What makes Hiriko unique is it’s ability to fold into itself allowing it to park in a space about one third the size of a normal car. According to MIT, three to four Hiriko vehicles can fit into the space used by a normal full sized car. This will be huge for American cities like New York, San Francisco, or Boston. In addition, the Hiriko has the ability to turn on its axis with virtually no turning ratio which aids in inner city driving/parking conditions. Powered by four independent electric motors (one for each wheel) Hiriko can even move sideways in a crab-like manner, virtually eliminating the need to ever parallel park the in a traditional fashion.

Hiriko is estimated to cost around $12,500 when it arrives next year. That price point makes it affordable, and it’s size makes it desirable for many. I just hope MIT can come up with a marketing plan that will sell this to an American audience. In my opinion Hiriko will be a huge success in Europe, Japan, India, and other extremely dense urban areas. Here in the good old USA, it might be a tough sell since we have to share the streets with so many bloated over sized vehicles. Either way I can’t wait to see this in person, and actually take it for a test drive.

Pattern Studio’s Interactive Chemistry Table.

I am so envious of children’s education these days. I can’t imagine what it would be like to be in school, and have computers, iPads, iPhones, touchscreen tables, interactive content, etc. at my finger tips all day long. Dynamic content that extends the learning experience beyond text books, and lectures.

Pattern Studio has created an interactive exhibit for the Museum of Science and Industry in Chicago. Using RFID chips embedded in the table, as well as tactile pucks, the system allows users to build and create chemical reactions by moving objects on the surface.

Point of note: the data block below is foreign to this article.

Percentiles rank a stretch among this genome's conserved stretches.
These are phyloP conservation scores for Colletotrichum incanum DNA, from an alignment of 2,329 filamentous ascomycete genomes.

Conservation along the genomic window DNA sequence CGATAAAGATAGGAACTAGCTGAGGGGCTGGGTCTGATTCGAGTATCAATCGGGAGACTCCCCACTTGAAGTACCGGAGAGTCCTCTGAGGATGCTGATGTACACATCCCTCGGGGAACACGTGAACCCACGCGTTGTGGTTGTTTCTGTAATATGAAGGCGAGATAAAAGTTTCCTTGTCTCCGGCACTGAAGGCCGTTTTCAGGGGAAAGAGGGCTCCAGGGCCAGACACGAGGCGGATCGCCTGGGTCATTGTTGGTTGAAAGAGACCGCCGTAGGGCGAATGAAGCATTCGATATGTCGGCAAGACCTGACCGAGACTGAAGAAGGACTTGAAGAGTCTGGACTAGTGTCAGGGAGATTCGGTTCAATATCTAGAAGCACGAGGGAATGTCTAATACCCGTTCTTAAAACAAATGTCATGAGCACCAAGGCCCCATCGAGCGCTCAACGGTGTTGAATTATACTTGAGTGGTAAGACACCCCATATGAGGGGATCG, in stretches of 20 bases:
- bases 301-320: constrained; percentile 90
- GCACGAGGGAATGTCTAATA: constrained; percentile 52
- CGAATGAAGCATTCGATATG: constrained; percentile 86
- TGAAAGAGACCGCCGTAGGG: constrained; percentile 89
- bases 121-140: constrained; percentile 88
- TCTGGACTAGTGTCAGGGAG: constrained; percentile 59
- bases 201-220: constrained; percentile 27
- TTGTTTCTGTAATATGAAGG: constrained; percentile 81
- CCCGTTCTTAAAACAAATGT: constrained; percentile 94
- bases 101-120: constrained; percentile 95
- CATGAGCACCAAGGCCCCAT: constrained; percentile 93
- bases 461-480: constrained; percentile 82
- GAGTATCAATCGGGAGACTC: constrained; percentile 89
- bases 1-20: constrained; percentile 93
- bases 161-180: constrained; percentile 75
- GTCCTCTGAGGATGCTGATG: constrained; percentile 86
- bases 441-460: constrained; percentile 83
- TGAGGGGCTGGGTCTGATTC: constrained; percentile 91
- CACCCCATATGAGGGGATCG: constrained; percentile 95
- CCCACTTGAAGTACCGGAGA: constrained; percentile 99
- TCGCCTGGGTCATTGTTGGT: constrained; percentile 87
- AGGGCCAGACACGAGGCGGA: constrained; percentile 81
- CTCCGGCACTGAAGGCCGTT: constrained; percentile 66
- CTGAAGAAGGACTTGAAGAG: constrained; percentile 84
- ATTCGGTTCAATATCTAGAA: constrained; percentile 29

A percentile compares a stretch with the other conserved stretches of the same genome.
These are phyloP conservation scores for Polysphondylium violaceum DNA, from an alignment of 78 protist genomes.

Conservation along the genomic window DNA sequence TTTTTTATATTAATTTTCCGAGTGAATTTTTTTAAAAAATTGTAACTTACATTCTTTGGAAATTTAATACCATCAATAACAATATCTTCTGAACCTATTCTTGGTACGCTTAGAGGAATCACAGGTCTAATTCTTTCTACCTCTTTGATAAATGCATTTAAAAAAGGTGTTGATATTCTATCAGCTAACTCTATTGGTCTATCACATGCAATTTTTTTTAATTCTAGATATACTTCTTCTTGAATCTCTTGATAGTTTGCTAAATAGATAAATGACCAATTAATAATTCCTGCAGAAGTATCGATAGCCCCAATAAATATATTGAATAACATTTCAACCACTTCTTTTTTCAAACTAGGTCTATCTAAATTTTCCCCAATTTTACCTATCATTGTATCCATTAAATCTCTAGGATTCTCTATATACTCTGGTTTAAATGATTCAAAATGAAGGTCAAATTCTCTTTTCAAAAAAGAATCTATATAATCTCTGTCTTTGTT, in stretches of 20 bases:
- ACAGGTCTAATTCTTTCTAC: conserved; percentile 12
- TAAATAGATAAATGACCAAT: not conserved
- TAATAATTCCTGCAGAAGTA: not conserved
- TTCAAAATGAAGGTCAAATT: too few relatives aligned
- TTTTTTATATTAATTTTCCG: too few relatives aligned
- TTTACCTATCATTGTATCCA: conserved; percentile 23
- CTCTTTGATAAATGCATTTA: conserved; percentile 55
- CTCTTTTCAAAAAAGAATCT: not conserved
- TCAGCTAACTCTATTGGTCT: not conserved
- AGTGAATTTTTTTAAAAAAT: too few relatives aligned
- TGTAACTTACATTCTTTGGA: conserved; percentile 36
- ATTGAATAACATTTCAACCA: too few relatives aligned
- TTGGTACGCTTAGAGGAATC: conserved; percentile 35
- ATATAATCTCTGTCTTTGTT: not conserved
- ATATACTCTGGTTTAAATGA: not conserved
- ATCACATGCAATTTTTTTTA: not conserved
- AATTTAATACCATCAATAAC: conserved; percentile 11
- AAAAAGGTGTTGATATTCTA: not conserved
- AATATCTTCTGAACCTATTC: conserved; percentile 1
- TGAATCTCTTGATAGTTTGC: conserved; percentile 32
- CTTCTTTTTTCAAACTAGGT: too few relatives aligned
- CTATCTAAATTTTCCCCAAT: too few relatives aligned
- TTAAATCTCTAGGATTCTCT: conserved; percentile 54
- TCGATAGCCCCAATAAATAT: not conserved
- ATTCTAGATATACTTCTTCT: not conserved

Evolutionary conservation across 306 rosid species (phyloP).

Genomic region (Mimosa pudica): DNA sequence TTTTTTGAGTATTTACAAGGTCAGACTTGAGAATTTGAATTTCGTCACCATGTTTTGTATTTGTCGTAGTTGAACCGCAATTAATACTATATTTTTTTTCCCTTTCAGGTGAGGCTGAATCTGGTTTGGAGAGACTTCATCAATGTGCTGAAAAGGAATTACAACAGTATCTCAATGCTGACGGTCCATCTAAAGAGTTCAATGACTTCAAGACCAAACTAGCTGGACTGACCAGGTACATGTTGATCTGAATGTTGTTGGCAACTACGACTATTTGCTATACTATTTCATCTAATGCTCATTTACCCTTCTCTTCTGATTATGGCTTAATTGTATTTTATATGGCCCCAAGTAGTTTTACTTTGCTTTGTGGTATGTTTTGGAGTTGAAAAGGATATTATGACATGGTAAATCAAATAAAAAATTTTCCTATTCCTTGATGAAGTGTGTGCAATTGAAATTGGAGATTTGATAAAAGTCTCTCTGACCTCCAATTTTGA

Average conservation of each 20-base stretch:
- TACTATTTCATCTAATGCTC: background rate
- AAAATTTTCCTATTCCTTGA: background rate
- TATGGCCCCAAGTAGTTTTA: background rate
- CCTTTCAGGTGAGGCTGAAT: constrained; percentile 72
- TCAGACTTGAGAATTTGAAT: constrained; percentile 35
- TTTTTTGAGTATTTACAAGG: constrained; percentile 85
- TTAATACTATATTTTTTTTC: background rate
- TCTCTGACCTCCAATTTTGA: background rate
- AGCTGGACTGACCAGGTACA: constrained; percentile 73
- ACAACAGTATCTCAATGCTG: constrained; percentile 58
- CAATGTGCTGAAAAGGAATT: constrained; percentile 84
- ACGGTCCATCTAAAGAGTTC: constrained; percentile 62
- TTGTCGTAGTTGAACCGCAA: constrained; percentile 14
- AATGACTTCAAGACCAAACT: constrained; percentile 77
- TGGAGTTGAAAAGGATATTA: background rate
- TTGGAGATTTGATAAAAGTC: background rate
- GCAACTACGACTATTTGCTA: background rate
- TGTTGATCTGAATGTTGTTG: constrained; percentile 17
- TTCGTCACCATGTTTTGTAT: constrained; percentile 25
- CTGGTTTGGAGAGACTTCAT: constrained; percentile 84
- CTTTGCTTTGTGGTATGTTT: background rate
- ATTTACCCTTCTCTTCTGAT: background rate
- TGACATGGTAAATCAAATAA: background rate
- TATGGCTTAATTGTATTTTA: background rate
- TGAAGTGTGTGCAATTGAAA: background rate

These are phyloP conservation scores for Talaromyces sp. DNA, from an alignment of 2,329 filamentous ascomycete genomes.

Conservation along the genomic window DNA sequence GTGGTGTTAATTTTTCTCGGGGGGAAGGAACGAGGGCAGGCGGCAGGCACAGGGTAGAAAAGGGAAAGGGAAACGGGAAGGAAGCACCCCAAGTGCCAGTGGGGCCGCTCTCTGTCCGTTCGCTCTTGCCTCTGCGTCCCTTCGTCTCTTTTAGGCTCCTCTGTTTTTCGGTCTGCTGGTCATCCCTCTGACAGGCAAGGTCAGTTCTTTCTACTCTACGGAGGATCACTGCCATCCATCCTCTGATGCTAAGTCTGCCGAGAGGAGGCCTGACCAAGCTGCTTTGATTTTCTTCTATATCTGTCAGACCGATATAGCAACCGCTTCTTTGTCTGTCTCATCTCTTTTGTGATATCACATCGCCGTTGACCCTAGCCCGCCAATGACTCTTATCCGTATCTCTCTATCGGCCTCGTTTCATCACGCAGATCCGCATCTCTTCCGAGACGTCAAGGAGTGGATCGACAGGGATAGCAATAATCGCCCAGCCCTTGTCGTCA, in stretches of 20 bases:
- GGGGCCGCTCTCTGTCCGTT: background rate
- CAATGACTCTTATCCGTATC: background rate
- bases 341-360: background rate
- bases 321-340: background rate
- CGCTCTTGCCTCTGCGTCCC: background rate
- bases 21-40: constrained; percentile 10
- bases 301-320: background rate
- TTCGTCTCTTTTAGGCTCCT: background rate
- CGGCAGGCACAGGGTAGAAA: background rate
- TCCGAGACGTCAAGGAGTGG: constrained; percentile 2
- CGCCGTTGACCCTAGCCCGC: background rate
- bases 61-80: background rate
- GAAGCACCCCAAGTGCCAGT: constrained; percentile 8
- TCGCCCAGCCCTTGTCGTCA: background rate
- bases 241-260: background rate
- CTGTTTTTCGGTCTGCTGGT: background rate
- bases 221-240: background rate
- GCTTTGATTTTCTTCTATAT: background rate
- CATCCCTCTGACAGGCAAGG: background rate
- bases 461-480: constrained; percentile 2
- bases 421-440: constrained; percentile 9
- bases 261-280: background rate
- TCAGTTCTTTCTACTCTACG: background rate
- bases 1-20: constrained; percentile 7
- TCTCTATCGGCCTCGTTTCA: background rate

Working with Sensetable hardware, the platform allows you to bring the computer interface off the screen, and create a more tactile, engaging, interactive experience. Sensetable tracks the position of the pucks on the table surface, and uses them as interface inputs to display content which is not only lit from underneath, but projected from above as well. The Sensetable concept and initial prototypes were developed by the Tangible Media Group at the MIT Media Lab. Patten Studio has developed a robust and affordable implementation of the Sensetable platform for a variety of commercial applications. Pattern Studio

This is the kind of technology, and human factors design that really makes me think the future of education is good. I know there are studies and people who say, our memories are being effected, that people are learning less now, that education is suffering from technology. I don’t believe any of  that is true. I think it means things are changing and not necessarily for the worse.

Sensetable uses the LusidOSC API for application development. This open source API makes it easy for application developers to use tools such as Processing to develop Sensetable applications.

Graphical Japanese Postcards From the Russo-Japanese War.

While I was looking for some images of handmade Japanese papers, I came across this series of postcards from MIT’s Visualizing Cultures collections. The subject matter deals with the Russo-Japanese War from 1904 to 1905, but that isn’t what caught my eye. What I love is the imagery, and the way the cards are printed. Bright, colorful, and in many cases abstracted images, that while visualizing the romanticized view of war which was common before WWI, are really quite beautiful. One of my favorites features ships at sea with harbor mines floating beneath them. The mines look like alien cow utters floating in a sea of pink and blue. Another is a water-color wash of a ship’s mast emerging from a slash of red. The ship flies the flag of surrender, but if you had to historical reference to the Russo-Japanese War, the image could be taken entirely differently.

It’s interesting in the fact that these postcards were specifically propaganda for the Japanese people, and the Japanese victory over the Russians. The postcards themselves were distributed and collected on a global level due to international postal conventions and the low expense of printing and mailing them. In addition, not only did Japan produce postcards but the Europeans, americans, and Russians did as well. Because of this, we have a visual reference to the modern war as seen from a multi-national perspective.

“We can literally “see,” through thousands of fixed-format images (postcards have remained the same size to the present day), what people throughout the world were being offered as a mirror to the war and all that it portended.” -John W. Dower, MIT’s Visualizing Cultures